Josef Weese

Information Technology Unvergraduate Student
Northern New Mexico College
Espanola, New Mexico, USA

As minimalist conceptual artist, interested in graphing geometrical proofs, I start with those from Euclid's Elements, Book 1, in this case, 1.47, the Pythagorean Theorem. 2-D tree graphs easily expand to 3-D, interesting for me as they preserve the same data but are aesthetically much more pleasing. The results are mobiles, friezes, and free- standing pieces. The frieze, "The Proof, the Whole Proof, and Nothing but the Proof," appears in the Proceedings of Bridges 2016 Art Gallery. The 2019 free-standing submission, "The Pythagorean Forest," invites both me as artist and viewers to contemplate, from the forest's canopy, the network of 192 premises, fundamental for 1.47, teased into five trees to become the sculpture's forest.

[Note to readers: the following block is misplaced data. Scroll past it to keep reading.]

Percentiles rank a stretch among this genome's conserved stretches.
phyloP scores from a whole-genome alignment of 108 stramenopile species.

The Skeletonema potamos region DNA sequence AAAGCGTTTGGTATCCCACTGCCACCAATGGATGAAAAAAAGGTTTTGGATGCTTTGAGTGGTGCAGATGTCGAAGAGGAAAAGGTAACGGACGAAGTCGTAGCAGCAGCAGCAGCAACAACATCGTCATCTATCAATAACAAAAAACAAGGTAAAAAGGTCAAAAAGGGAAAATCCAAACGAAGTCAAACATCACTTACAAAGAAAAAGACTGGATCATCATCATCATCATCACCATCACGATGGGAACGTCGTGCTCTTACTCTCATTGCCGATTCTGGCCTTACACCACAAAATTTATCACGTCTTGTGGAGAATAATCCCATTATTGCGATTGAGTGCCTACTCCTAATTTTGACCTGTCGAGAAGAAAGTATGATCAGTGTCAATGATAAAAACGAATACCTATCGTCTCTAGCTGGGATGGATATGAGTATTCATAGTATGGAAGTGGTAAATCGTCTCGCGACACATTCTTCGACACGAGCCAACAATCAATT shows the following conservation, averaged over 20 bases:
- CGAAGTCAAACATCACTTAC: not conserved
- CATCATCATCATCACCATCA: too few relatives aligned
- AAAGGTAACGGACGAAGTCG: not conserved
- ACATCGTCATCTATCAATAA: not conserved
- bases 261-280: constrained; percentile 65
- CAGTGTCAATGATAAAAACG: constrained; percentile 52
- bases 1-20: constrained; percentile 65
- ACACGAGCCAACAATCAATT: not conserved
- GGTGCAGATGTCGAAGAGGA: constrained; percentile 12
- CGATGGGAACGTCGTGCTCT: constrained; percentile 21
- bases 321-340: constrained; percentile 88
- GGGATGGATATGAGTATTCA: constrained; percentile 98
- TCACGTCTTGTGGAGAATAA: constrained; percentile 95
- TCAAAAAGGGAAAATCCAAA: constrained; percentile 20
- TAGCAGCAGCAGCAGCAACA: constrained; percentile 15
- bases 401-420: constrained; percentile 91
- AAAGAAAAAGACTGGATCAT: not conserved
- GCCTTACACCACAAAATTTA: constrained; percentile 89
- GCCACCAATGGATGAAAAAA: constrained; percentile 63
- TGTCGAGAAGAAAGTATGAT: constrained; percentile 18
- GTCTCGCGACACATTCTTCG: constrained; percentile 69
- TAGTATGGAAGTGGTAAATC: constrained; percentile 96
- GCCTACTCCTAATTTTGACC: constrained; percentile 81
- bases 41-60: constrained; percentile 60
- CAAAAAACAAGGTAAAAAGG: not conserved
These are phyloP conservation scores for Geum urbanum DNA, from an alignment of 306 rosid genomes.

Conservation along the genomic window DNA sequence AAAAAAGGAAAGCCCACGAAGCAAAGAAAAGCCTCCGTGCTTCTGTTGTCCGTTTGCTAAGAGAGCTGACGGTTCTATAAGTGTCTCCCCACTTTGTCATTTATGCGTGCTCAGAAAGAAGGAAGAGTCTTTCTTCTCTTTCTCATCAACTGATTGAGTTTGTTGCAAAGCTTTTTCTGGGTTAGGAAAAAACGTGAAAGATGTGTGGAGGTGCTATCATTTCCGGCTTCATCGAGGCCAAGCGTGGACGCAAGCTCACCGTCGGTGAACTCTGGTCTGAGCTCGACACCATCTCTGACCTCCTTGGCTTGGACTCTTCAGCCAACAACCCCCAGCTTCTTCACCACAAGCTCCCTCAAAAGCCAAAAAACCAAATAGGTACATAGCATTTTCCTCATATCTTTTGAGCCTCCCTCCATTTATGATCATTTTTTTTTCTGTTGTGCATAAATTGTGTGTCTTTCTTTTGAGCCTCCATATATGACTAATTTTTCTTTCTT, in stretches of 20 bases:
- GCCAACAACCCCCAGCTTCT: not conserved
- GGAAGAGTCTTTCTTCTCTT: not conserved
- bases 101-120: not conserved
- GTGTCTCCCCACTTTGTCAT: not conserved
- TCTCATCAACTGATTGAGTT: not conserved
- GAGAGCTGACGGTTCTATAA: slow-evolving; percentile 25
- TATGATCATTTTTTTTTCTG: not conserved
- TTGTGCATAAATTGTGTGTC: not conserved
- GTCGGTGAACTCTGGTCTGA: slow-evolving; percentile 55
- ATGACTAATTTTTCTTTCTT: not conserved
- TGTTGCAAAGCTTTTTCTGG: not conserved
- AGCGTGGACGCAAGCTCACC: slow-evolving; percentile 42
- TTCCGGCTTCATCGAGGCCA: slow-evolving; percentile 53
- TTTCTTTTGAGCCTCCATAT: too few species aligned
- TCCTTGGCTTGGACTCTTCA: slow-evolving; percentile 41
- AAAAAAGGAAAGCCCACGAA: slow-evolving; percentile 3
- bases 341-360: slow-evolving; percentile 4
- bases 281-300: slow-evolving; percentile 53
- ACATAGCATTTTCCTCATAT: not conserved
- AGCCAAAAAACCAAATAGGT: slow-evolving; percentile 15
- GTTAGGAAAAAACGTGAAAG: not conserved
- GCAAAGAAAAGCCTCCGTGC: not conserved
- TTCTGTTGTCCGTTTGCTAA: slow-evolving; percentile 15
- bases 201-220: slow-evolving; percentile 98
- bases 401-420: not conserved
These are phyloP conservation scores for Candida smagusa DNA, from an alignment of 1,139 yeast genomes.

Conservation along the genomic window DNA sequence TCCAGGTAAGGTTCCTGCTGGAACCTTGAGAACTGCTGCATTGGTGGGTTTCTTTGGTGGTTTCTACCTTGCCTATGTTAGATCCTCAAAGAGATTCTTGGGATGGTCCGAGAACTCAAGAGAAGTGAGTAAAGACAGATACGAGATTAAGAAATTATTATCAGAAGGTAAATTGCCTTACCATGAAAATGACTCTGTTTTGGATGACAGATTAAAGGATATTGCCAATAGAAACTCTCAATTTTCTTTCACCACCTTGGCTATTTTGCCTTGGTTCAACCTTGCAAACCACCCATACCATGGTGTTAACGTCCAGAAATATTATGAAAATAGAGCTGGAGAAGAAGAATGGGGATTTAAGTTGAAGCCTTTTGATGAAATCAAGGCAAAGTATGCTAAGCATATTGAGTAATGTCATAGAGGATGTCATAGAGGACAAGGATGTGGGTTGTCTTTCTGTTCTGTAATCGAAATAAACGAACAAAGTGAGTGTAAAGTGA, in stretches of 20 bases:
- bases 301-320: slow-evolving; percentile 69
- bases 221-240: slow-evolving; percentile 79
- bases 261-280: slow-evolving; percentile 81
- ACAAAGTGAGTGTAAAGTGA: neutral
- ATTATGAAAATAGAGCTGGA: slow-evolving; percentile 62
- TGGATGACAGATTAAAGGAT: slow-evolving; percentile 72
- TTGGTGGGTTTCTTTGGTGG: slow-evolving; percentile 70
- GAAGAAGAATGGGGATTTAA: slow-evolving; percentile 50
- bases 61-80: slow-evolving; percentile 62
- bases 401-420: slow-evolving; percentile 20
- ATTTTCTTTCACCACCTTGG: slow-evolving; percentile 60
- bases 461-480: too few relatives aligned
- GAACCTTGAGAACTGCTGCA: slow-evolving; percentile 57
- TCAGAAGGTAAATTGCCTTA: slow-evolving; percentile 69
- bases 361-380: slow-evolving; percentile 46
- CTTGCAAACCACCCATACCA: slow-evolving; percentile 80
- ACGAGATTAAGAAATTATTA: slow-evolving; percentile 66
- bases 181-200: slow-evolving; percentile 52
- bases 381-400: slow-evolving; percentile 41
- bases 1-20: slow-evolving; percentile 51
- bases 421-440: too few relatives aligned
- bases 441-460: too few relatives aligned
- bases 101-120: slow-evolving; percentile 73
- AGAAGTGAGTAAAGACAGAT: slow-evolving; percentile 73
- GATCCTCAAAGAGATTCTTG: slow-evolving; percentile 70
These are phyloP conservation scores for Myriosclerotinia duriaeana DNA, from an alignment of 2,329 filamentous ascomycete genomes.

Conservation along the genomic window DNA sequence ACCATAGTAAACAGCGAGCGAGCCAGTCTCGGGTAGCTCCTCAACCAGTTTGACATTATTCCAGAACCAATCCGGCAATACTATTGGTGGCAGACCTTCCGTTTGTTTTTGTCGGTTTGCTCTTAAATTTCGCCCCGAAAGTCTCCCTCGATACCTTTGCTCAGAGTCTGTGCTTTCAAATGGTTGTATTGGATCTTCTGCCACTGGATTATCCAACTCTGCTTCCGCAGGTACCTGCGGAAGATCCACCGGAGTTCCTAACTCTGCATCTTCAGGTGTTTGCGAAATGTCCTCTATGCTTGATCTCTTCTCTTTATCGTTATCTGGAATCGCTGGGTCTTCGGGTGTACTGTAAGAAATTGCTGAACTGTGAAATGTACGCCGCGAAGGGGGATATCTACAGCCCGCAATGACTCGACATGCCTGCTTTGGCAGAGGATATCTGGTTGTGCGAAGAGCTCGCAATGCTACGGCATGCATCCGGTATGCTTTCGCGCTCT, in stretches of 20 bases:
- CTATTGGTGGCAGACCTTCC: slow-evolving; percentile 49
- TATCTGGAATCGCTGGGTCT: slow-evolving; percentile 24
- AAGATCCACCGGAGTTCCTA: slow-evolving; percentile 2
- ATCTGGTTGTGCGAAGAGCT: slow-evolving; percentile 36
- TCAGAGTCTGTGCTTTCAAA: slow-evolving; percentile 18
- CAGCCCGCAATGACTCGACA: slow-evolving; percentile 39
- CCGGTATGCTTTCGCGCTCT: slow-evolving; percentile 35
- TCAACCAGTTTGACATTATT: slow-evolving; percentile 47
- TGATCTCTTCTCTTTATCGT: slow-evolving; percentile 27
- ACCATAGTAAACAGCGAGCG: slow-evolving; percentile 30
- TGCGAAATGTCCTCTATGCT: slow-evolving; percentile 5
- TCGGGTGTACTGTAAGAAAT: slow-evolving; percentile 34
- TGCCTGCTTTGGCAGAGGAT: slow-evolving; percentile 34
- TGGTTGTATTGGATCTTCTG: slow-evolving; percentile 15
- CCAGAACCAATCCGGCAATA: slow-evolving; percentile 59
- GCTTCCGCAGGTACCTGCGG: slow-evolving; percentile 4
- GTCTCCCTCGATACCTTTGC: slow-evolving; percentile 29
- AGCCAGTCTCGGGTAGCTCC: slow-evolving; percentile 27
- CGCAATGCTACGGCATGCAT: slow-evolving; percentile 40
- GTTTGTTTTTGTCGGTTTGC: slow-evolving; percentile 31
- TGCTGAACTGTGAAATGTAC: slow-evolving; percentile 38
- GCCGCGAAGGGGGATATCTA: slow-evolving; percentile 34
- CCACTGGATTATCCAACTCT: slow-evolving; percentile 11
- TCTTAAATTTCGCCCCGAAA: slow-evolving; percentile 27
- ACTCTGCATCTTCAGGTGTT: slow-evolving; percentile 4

The Pythagorean Forest
The Pythagorean Forest
31 x 53 x 40 cm
Birch (Betula) and Maple (Acer) Spheres and Blocks,Tumbled Obsidian--Materials Common in Ancient Greece; Glass Plates (Acrylic for Gallery Display)

The 3-D free-standing sculpture, "The Pythagorean Forest," arises from a 2-D rooted in-tree dependency graph of Euclid's proof of the Pythagorean Theorem, 1.47. The tree graph has 7 levels--acrylic plates--supporting maple (Acer) and birch (Betula) spheres that represent the 5 types of premises in the proof--26 construction and 63 inference propositions, 43 common notions, 45 postulates, and 15 definitions, totaling 192. These numbers arise from annotations of four well-known commentators on Euclid, including Heath. Each premise type appears as its own "tree" arising from its root (1.47) at ground level among obsidian, a not uncommon, though imported, feature of Ancient Greece's landscape. The piece disembles for shipping or storage.